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Talk by Jeremy Hicks on his book "The Victory Banner over the Reichstag"

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The story of the Soviet Victory Banner - which featured in one of the 20th century's most iconic images - from 1945 to its symbolism today

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The Victory Banner over the Reichstag: Film, Document and Ritual in Russia’s Contested Memory of World War Two

The red Soviet flag raised by the Red Army over Berlin’s Reichstag building on the evening of 30 April 1945 has become a key symbol of the Soviet and more recently Russian defeat of Nazis Germany in World War Two. Known as “the Victory Banner,” it has been celebrated in photography, documentary and feature film, in memoirs and video games, but is also a physical artefact: the actual flag is revered in a museum, but an exact copy of it is paraded on Red Square in Moscow’s annual 9 May Victory Parade, and facsimiles are now used in local parades, demonstrations and reconstructions in Russia and beyond, to symbolize Russia’s memory of World War Two, conceived as “Victory,” as glorious and ritualized.

The Victory Banner over the Reichstag examines why and how this symbol was created, the changing media of its expression, and the evolution of its message, from association with the Stalin cult and Communism, through attempts to de-stalinize it, to its acquisition of Russian nationalist meaning.

The talk takes place on the Defender of the Fatherland Day, a Russian national holiday. The day is also marked in several other parts of the former USSR and commemorates the founding of the Red Army. It is, along with 9 May, one of the official occasions when The Victory Banner is publicly displayed in Russia.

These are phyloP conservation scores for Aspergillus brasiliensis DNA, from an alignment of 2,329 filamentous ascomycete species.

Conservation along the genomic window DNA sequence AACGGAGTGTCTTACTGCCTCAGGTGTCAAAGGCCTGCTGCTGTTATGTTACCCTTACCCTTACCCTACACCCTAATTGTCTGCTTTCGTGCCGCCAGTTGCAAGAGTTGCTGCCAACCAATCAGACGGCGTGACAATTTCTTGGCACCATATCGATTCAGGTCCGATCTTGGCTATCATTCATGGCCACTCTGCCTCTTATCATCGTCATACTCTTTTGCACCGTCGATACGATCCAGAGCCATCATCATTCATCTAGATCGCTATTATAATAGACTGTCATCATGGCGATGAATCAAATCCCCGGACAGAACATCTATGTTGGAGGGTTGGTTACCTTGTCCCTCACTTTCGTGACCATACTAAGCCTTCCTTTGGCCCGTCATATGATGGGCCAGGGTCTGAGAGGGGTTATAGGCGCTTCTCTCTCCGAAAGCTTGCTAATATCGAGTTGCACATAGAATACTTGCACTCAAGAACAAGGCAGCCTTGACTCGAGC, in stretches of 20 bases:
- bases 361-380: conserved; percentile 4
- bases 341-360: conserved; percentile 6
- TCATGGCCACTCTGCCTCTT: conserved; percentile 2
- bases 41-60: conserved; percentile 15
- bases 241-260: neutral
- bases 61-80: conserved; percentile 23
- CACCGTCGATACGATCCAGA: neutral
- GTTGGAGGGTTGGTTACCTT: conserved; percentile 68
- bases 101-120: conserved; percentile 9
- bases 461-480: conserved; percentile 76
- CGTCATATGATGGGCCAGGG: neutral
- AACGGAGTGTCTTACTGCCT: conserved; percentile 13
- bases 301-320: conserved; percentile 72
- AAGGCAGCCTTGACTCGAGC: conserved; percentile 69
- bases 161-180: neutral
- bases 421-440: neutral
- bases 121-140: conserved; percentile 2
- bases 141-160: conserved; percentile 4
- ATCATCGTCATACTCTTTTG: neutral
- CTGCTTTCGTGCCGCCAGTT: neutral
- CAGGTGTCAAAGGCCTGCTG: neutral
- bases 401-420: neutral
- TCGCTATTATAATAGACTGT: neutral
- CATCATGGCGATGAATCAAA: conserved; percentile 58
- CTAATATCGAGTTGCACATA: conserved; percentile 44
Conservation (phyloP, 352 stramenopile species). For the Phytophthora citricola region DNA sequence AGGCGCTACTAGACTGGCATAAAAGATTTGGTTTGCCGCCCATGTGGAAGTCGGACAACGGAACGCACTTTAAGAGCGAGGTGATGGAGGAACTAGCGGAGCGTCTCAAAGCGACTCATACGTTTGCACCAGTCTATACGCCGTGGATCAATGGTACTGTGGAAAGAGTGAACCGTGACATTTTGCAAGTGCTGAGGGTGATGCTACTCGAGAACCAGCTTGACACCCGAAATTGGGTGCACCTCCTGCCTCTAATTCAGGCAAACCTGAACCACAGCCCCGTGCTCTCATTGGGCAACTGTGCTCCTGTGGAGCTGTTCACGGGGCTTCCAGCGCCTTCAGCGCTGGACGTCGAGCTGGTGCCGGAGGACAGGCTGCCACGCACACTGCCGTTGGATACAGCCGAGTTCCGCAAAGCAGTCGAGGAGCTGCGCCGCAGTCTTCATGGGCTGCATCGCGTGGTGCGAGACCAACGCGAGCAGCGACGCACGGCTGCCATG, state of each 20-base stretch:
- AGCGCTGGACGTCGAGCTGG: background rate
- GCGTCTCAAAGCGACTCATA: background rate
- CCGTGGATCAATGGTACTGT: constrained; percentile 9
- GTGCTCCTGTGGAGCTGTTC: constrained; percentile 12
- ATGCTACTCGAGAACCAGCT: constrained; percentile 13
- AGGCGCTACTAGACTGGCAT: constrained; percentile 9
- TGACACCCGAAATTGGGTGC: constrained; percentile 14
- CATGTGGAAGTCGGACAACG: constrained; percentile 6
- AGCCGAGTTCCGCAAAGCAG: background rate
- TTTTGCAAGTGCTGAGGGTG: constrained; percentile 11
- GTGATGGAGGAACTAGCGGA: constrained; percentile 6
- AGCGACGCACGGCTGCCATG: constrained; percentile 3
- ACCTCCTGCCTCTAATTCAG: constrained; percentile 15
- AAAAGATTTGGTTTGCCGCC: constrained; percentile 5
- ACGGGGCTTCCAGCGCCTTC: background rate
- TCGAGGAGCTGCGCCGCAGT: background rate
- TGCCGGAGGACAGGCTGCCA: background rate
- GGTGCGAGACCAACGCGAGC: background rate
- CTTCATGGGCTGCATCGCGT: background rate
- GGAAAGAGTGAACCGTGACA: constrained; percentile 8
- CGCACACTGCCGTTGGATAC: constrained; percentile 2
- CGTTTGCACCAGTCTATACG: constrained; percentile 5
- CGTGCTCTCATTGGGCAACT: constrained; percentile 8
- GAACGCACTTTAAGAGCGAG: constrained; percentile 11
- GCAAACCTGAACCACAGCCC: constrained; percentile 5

Prof. Jeremy Hicks is Professor of Russian Culture and Film at Queen Mary University of London where he teaches courses on Russian film history and literature.

He is the author of three books and many articles on Russian and Soviet history, film, literature and journalism.

Prior to The Victory Banner over the Reichstag: Film, Document and Ritual in Russia’s Contested Memory of World War Two, his publications include: Dziga Vertov: Defining Documentary Film (London and New York, 2007) and First Films of the Holocaust: Soviet Cinema and the Genocide of the Jews, 1938-46 (Pittsburgh, 2012). This book won the 2013 US Slavists’ (ASEEES) Wayne Vucinich Prize ‘for the most important contribution to Russian, Eurasian, and East European studies in any discipline of the humanities or social sciences,’ and has been consultant on a number of TV documentary films and the restoration of a film about the Holocaust.

Prof. Jeremy Hicks has also translated the Russian satirical writer, Mikhail Zoshchenko (The Galosh: Selected Short Stories, London: Angel Books, 2000; New York: Overlook Press, 2006, 2009). He is a member of ASEEES, British Association for Slavonic and European Studies, the Modern Humanities Research Association (UK), and a Trustee of the SCRSS.

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